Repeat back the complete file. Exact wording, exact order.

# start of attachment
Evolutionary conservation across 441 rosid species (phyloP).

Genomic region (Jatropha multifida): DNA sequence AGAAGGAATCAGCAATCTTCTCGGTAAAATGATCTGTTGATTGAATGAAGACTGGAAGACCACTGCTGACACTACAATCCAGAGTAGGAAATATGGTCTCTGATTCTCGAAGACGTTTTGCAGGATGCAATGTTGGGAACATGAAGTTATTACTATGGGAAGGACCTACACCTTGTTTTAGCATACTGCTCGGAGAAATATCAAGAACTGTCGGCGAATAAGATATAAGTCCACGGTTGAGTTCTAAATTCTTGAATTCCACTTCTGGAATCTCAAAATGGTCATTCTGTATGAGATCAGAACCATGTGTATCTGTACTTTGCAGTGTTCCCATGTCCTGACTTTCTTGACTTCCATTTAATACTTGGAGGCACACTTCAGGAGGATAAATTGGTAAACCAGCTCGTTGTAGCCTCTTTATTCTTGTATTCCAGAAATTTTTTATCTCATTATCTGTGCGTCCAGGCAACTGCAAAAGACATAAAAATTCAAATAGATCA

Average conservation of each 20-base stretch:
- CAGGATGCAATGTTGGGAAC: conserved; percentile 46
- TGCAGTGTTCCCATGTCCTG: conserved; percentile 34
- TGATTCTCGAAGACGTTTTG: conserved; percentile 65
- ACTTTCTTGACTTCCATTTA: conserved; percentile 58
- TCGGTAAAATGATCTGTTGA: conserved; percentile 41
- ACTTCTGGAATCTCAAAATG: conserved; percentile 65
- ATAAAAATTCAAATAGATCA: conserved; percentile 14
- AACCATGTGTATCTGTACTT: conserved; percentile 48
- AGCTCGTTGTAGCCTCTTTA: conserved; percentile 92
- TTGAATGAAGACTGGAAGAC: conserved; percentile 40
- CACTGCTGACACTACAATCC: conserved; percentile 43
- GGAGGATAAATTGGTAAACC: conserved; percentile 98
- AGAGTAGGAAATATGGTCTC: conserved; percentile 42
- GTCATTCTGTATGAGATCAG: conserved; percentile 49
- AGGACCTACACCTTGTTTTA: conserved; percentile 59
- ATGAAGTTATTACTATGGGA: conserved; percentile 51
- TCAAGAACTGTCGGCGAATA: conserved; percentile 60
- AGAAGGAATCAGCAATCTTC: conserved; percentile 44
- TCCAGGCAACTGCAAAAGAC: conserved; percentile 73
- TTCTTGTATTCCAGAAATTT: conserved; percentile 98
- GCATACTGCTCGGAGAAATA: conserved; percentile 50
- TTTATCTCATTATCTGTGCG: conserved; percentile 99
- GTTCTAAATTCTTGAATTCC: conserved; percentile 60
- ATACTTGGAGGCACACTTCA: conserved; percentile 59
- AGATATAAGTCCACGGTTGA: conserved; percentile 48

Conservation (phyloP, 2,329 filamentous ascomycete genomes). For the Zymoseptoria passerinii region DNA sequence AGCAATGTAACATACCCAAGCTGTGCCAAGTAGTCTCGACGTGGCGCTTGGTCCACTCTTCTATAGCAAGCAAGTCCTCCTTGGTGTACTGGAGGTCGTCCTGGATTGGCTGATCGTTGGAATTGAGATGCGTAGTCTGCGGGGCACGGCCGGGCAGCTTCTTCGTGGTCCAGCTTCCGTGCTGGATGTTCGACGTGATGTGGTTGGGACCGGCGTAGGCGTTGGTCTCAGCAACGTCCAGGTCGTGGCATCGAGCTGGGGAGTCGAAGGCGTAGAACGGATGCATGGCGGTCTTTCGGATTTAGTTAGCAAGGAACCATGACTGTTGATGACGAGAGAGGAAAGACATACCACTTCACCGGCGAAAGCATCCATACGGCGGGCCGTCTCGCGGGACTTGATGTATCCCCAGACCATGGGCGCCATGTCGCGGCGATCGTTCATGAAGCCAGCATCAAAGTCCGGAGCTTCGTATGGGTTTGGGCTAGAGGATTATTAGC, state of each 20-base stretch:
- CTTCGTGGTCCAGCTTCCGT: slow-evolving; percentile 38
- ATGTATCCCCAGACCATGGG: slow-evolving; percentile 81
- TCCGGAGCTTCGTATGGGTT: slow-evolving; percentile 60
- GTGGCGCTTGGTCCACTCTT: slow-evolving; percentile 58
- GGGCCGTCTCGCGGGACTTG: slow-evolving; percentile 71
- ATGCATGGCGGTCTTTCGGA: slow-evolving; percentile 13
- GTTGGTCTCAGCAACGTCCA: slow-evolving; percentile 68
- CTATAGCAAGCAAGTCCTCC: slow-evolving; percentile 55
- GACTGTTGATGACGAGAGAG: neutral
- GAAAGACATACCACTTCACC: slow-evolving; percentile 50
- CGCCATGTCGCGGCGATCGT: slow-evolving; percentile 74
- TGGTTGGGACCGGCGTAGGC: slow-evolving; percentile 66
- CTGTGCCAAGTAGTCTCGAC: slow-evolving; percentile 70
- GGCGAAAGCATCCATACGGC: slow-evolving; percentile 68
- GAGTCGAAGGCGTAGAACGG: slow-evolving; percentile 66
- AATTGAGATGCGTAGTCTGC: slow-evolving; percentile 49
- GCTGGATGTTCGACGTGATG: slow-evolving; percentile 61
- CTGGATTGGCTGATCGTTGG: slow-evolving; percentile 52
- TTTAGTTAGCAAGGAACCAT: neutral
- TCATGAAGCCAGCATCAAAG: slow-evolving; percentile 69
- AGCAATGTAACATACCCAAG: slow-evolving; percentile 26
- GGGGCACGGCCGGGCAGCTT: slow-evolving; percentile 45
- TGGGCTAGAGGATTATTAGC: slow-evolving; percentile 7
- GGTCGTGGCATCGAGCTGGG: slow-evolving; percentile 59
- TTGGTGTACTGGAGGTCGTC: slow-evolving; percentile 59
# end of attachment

Evolutionary conservation across 441 rosid species (phyloP).

Genomic region (Jatropha multifida): DNA sequence AGAAGGAATCAGCAATCTTCTCGGTAAAATGATCTGTTGATTGAATGAAGACTGGAAGACCACTGCTGACACTACAATCCAGAGTAGGAAATATGGTCTCTGATTCTCGAAGACGTTTTGCAGGATGCAATGTTGGGAACATGAAGTTATTACTATGGGAAGGACCTACACCTTGTTTTAGCATACTGCTCGGAGAAATATCAAGAACTGTCGGCGAATAAGATATAAGTCCACGGTTGAGTTCTAAATTCTTGAATTCCACTTCTGGAATCTCAAAATGGTCATTCTGTATGAGATCAGAACCATGTGTATCTGTACTTTGCAGTGTTCCCATGTCCTGACTTTCTTGACTTCCATTTAATACTTGGAGGCACACTTCAGGAGGATAAATTGGTAAACCAGCTCGTTGTAGCCTCTTTATTCTTGTATTCCAGAAATTTTTTATCTCATTATCTGTGCGTCCAGGCAACTGCAAAAGACATAAAAATTCAAATAGATCA

Average conservation of each 20-base stretch:
- CAGGATGCAATGTTGGGAAC: conserved; percentile 46
- TGCAGTGTTCCCATGTCCTG: conserved; percentile 34
- TGATTCTCGAAGACGTTTTG: conserved; percentile 65
- ACTTTCTTGACTTCCATTTA: conserved; percentile 58
- TCGGTAAAATGATCTGTTGA: conserved; percentile 41
- ACTTCTGGAATCTCAAAATG: conserved; percentile 65
- ATAAAAATTCAAATAGATCA: conserved; percentile 14
- AACCATGTGTATCTGTACTT: conserved; percentile 48
- AGCTCGTTGTAGCCTCTTTA: conserved; percentile 92
- TTGAATGAAGACTGGAAGAC: conserved; percentile 40
- CACTGCTGACACTACAATCC: conserved; percentile 43
- GGAGGATAAATTGGTAAACC: conserved; percentile 98
- AGAGTAGGAAATATGGTCTC: conserved; percentile 42
- GTCATTCTGTATGAGATCAG: conserved; percentile 49
- AGGACCTACACCTTGTTTTA: conserved; percentile 59
- ATGAAGTTATTACTATGGGA: conserved; percentile 51
- TCAAGAACTGTCGGCGAATA: conserved; percentile 60
- AGAAGGAATCAGCAATCTTC: conserved; percentile 44
- TCCAGGCAACTGCAAAAGAC: conserved; percentile 73
- TTCTTGTATTCCAGAAATTT: conserved; percentile 98
- GCATACTGCTCGGAGAAATA: conserved; percentile 50
- TTTATCTCATTATCTGTGCG: conserved; percentile 99
- GTTCTAAATTCTTGAATTCC: conserved; percentile 60
- ATACTTGGAGGCACACTTCA: conserved; percentile 59
- AGATATAAGTCCACGGTTGA: conserved; percentile 48

Conservation (phyloP, 2,329 filamentous ascomycete genomes). For the Zymoseptoria passerinii region DNA sequence AGCAATGTAACATACCCAAGCTGTGCCAAGTAGTCTCGACGTGGCGCTTGGTCCACTCTTCTATAGCAAGCAAGTCCTCCTTGGTGTACTGGAGGTCGTCCTGGATTGGCTGATCGTTGGAATTGAGATGCGTAGTCTGCGGGGCACGGCCGGGCAGCTTCTTCGTGGTCCAGCTTCCGTGCTGGATGTTCGACGTGATGTGGTTGGGACCGGCGTAGGCGTTGGTCTCAGCAACGTCCAGGTCGTGGCATCGAGCTGGGGAGTCGAAGGCGTAGAACGGATGCATGGCGGTCTTTCGGATTTAGTTAGCAAGGAACCATGACTGTTGATGACGAGAGAGGAAAGACATACCACTTCACCGGCGAAAGCATCCATACGGCGGGCCGTCTCGCGGGACTTGATGTATCCCCAGACCATGGGCGCCATGTCGCGGCGATCGTTCATGAAGCCAGCATCAAAGTCCGGAGCTTCGTATGGGTTTGGGCTAGAGGATTATTAGC, state of each 20-base stretch:
- CTTCGTGGTCCAGCTTCCGT: slow-evolving; percentile 38
- ATGTATCCCCAGACCATGGG: slow-evolving; percentile 81
- TCCGGAGCTTCGTATGGGTT: slow-evolving; percentile 60
- GTGGCGCTTGGTCCACTCTT: slow-evolving; percentile 58
- GGGCCGTCTCGCGGGACTTG: slow-evolving; percentile 71
- ATGCATGGCGGTCTTTCGGA: slow-evolving; percentile 13
- GTTGGTCTCAGCAACGTCCA: slow-evolving; percentile 68
- CTATAGCAAGCAAGTCCTCC: slow-evolving; percentile 55
- GACTGTTGATGACGAGAGAG: neutral
- GAAAGACATACCACTTCACC: slow-evolving; percentile 50
- CGCCATGTCGCGGCGATCGT: slow-evolving; percentile 74
- TGGTTGGGACCGGCGTAGGC: slow-evolving; percentile 66
- CTGTGCCAAGTAGTCTCGAC: slow-evolving; percentile 70
- GGCGAAAGCATCCATACGGC: slow-evolving; percentile 68
- GAGTCGAAGGCGTAGAACGG: slow-evolving; percentile 66
- AATTGAGATGCGTAGTCTGC: slow-evolving; percentile 49
- GCTGGATGTTCGACGTGATG: slow-evolving; percentile 61
- CTGGATTGGCTGATCGTTGG: slow-evolving; percentile 52
- TTTAGTTAGCAAGGAACCAT: neutral
- TCATGAAGCCAGCATCAAAG: slow-evolving; percentile 69
- AGCAATGTAACATACCCAAG: slow-evolving; percentile 26
- GGGGCACGGCCGGGCAGCTT: slow-evolving; percentile 45
- TGGGCTAGAGGATTATTAGC: slow-evolving; percentile 7
- GGTCGTGGCATCGAGCTGGG: slow-evolving; percentile 59
- TTGGTGTACTGGAGGTCGTC: slow-evolving; percentile 59